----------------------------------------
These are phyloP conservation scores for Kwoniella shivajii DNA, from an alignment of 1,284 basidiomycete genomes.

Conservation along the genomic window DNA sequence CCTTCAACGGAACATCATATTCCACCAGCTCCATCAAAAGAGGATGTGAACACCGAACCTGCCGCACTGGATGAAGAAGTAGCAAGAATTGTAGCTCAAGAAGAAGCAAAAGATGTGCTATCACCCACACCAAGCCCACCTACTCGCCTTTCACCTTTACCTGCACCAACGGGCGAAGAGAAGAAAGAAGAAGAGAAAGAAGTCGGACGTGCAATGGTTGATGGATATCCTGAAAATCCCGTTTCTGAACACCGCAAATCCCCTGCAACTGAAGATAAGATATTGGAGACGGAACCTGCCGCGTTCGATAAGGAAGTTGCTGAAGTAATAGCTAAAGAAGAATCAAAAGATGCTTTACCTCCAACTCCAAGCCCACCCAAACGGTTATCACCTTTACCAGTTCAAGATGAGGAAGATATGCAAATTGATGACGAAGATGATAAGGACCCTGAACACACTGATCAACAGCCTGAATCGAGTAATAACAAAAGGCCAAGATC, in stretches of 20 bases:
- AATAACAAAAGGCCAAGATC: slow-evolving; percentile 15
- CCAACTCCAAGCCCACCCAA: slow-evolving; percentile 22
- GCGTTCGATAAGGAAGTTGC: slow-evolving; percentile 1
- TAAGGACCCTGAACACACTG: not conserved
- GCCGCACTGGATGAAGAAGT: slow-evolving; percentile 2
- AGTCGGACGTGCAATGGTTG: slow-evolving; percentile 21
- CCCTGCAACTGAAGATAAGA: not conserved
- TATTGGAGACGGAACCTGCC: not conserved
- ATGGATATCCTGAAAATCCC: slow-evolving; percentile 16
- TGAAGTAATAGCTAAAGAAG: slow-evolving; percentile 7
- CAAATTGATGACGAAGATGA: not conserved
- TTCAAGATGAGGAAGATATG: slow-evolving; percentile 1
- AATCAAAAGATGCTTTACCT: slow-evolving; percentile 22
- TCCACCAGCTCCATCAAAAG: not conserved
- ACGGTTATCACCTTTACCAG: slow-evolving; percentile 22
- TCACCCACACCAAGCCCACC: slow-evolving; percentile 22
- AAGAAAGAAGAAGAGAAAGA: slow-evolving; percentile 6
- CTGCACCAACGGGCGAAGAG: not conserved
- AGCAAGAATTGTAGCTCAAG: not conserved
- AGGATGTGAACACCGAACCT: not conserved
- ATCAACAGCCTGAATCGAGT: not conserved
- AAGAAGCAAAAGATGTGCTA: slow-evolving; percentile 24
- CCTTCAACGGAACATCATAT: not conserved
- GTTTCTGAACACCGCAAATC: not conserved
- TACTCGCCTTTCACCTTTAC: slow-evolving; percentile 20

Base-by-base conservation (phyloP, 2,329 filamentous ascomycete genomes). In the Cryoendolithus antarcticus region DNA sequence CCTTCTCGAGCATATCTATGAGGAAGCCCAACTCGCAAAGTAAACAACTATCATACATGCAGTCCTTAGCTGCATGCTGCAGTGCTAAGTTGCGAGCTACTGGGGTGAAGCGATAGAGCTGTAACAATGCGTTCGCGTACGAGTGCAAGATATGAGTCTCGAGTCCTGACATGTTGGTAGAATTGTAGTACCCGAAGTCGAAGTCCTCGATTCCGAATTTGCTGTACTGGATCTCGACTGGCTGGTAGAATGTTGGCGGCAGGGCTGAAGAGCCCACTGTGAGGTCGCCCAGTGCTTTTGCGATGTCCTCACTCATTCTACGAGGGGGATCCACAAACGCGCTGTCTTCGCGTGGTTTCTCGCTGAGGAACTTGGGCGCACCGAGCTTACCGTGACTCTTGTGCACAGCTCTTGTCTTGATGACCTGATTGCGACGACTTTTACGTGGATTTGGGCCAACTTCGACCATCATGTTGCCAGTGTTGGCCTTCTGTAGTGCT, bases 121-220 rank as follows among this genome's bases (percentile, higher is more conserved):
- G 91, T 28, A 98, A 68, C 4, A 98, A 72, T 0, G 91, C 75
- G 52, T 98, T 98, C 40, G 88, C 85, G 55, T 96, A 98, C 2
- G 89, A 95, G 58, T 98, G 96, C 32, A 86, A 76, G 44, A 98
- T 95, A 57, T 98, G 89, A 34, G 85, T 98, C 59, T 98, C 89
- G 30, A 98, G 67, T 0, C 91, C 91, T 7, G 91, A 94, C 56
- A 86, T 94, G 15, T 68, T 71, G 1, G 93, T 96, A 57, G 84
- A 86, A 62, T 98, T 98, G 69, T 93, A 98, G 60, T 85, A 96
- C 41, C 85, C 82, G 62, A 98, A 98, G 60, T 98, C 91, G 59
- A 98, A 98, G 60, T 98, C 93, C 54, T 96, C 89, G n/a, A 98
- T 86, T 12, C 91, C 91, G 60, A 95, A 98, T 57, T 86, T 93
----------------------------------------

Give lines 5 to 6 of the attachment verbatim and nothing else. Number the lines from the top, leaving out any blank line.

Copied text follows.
- GCGTTCGATAAGGAAGTTGC: slow-evolving; percentile 1
- TAAGGACCCTGAACACACTG: not conserved